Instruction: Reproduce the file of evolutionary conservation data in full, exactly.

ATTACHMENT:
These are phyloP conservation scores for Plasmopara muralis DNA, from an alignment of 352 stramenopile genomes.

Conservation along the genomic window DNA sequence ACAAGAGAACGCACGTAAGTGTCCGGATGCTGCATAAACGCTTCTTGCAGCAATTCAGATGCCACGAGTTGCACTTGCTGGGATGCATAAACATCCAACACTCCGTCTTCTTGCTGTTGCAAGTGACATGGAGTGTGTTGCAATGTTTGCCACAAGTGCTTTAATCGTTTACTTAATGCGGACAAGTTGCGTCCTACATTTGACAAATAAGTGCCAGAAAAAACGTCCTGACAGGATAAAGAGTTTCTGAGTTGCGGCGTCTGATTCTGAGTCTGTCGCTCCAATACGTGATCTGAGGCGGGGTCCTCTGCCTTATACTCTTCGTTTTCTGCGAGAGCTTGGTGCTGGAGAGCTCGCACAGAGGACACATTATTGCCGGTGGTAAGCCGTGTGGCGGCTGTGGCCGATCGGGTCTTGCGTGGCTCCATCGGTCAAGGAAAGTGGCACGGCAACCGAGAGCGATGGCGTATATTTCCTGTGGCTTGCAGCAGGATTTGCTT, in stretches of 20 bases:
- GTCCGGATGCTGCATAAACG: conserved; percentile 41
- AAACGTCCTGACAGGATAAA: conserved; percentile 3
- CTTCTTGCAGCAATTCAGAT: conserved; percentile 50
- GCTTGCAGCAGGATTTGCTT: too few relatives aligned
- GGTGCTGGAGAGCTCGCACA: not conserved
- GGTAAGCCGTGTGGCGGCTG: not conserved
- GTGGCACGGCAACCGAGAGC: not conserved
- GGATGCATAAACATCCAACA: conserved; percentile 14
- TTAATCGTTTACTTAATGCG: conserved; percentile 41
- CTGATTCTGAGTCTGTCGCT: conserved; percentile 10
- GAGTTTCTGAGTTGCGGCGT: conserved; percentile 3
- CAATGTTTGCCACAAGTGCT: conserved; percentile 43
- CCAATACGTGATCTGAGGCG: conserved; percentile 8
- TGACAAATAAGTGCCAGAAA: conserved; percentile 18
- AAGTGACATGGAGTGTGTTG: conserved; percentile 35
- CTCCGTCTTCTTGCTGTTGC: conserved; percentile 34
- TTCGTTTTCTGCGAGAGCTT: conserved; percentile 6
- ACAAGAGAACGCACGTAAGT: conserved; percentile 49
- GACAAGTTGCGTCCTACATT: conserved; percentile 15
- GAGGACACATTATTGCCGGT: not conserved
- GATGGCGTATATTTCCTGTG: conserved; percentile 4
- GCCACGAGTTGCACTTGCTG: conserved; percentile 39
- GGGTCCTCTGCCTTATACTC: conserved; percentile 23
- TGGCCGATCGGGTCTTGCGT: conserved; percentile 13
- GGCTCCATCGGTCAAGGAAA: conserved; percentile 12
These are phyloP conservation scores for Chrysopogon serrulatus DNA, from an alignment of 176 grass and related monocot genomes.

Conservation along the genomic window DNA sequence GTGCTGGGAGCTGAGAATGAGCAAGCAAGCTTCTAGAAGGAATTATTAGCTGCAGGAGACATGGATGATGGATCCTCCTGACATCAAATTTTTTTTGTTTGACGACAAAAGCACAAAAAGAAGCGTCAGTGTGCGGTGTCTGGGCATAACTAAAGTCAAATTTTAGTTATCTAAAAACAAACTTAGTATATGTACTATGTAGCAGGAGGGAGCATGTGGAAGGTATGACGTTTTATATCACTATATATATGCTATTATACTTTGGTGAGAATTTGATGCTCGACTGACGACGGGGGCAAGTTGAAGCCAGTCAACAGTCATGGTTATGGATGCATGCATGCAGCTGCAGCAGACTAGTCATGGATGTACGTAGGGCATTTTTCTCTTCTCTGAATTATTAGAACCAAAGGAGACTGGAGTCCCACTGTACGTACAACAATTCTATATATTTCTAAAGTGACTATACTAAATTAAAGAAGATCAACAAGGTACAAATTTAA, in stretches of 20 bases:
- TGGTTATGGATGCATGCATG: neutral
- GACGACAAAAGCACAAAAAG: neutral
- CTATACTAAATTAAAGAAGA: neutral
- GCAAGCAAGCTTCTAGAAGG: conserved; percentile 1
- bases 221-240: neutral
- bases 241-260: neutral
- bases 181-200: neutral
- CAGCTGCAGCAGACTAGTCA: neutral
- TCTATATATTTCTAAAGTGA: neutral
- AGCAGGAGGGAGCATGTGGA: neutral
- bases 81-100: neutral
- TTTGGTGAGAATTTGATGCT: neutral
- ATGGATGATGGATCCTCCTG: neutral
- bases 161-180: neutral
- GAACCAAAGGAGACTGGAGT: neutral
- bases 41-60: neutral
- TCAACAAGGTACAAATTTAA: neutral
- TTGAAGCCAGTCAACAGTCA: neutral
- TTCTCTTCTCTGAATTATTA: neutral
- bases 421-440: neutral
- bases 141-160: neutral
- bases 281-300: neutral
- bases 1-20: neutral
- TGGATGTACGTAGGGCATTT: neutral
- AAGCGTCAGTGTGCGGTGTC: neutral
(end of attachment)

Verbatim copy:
These are phyloP conservation scores for Plasmopara muralis DNA, from an alignment of 352 stramenopile genomes.

Conservation along the genomic window DNA sequence ACAAGAGAACGCACGTAAGTGTCCGGATGCTGCATAAACGCTTCTTGCAGCAATTCAGATGCCACGAGTTGCACTTGCTGGGATGCATAAACATCCAACACTCCGTCTTCTTGCTGTTGCAAGTGACATGGAGTGTGTTGCAATGTTTGCCACAAGTGCTTTAATCGTTTACTTAATGCGGACAAGTTGCGTCCTACATTTGACAAATAAGTGCCAGAAAAAACGTCCTGACAGGATAAAGAGTTTCTGAGTTGCGGCGTCTGATTCTGAGTCTGTCGCTCCAATACGTGATCTGAGGCGGGGTCCTCTGCCTTATACTCTTCGTTTTCTGCGAGAGCTTGGTGCTGGAGAGCTCGCACAGAGGACACATTATTGCCGGTGGTAAGCCGTGTGGCGGCTGTGGCCGATCGGGTCTTGCGTGGCTCCATCGGTCAAGGAAAGTGGCACGGCAACCGAGAGCGATGGCGTATATTTCCTGTGGCTTGCAGCAGGATTTGCTT, in stretches of 20 bases:
- GTCCGGATGCTGCATAAACG: conserved; percentile 41
- AAACGTCCTGACAGGATAAA: conserved; percentile 3
- CTTCTTGCAGCAATTCAGAT: conserved; percentile 50
- GCTTGCAGCAGGATTTGCTT: too few relatives aligned
- GGTGCTGGAGAGCTCGCACA: not conserved
- GGTAAGCCGTGTGGCGGCTG: not conserved
- GTGGCACGGCAACCGAGAGC: not conserved
- GGATGCATAAACATCCAACA: conserved; percentile 14
- TTAATCGTTTACTTAATGCG: conserved; percentile 41
- CTGATTCTGAGTCTGTCGCT: conserved; percentile 10
- GAGTTTCTGAGTTGCGGCGT: conserved; percentile 3
- CAATGTTTGCCACAAGTGCT: conserved; percentile 43
- CCAATACGTGATCTGAGGCG: conserved; percentile 8
- TGACAAATAAGTGCCAGAAA: conserved; percentile 18
- AAGTGACATGGAGTGTGTTG: conserved; percentile 35
- CTCCGTCTTCTTGCTGTTGC: conserved; percentile 34
- TTCGTTTTCTGCGAGAGCTT: conserved; percentile 6
- ACAAGAGAACGCACGTAAGT: conserved; percentile 49
- GACAAGTTGCGTCCTACATT: conserved; percentile 15
- GAGGACACATTATTGCCGGT: not conserved
- GATGGCGTATATTTCCTGTG: conserved; percentile 4
- GCCACGAGTTGCACTTGCTG: conserved; percentile 39
- GGGTCCTCTGCCTTATACTC: conserved; percentile 23
- TGGCCGATCGGGTCTTGCGT: conserved; percentile 13
- GGCTCCATCGGTCAAGGAAA: conserved; percentile 12
These are phyloP conservation scores for Chrysopogon serrulatus DNA, from an alignment of 176 grass and related monocot genomes.

Conservation along the genomic window DNA sequence GTGCTGGGAGCTGAGAATGAGCAAGCAAGCTTCTAGAAGGAATTATTAGCTGCAGGAGACATGGATGATGGATCCTCCTGACATCAAATTTTTTTTGTTTGACGACAAAAGCACAAAAAGAAGCGTCAGTGTGCGGTGTCTGGGCATAACTAAAGTCAAATTTTAGTTATCTAAAAACAAACTTAGTATATGTACTATGTAGCAGGAGGGAGCATGTGGAAGGTATGACGTTTTATATCACTATATATATGCTATTATACTTTGGTGAGAATTTGATGCTCGACTGACGACGGGGGCAAGTTGAAGCCAGTCAACAGTCATGGTTATGGATGCATGCATGCAGCTGCAGCAGACTAGTCATGGATGTACGTAGGGCATTTTTCTCTTCTCTGAATTATTAGAACCAAAGGAGACTGGAGTCCCACTGTACGTACAACAATTCTATATATTTCTAAAGTGACTATACTAAATTAAAGAAGATCAACAAGGTACAAATTTAA, in stretches of 20 bases:
- TGGTTATGGATGCATGCATG: neutral
- GACGACAAAAGCACAAAAAG: neutral
- CTATACTAAATTAAAGAAGA: neutral
- GCAAGCAAGCTTCTAGAAGG: conserved; percentile 1
- bases 221-240: neutral
- bases 241-260: neutral
- bases 181-200: neutral
- CAGCTGCAGCAGACTAGTCA: neutral
- TCTATATATTTCTAAAGTGA: neutral
- AGCAGGAGGGAGCATGTGGA: neutral
- bases 81-100: neutral
- TTTGGTGAGAATTTGATGCT: neutral
- ATGGATGATGGATCCTCCTG: neutral
- bases 161-180: neutral
- GAACCAAAGGAGACTGGAGT: neutral
- bases 41-60: neutral
- TCAACAAGGTACAAATTTAA: neutral
- TTGAAGCCAGTCAACAGTCA: neutral
- TTCTCTTCTCTGAATTATTA: neutral
- bases 421-440: neutral
- bases 141-160: neutral
- bases 281-300: neutral
- bases 1-20: neutral
- TGGATGTACGTAGGGCATTT: neutral
- AAGCGTCAGTGTGCGGTGTC: neutral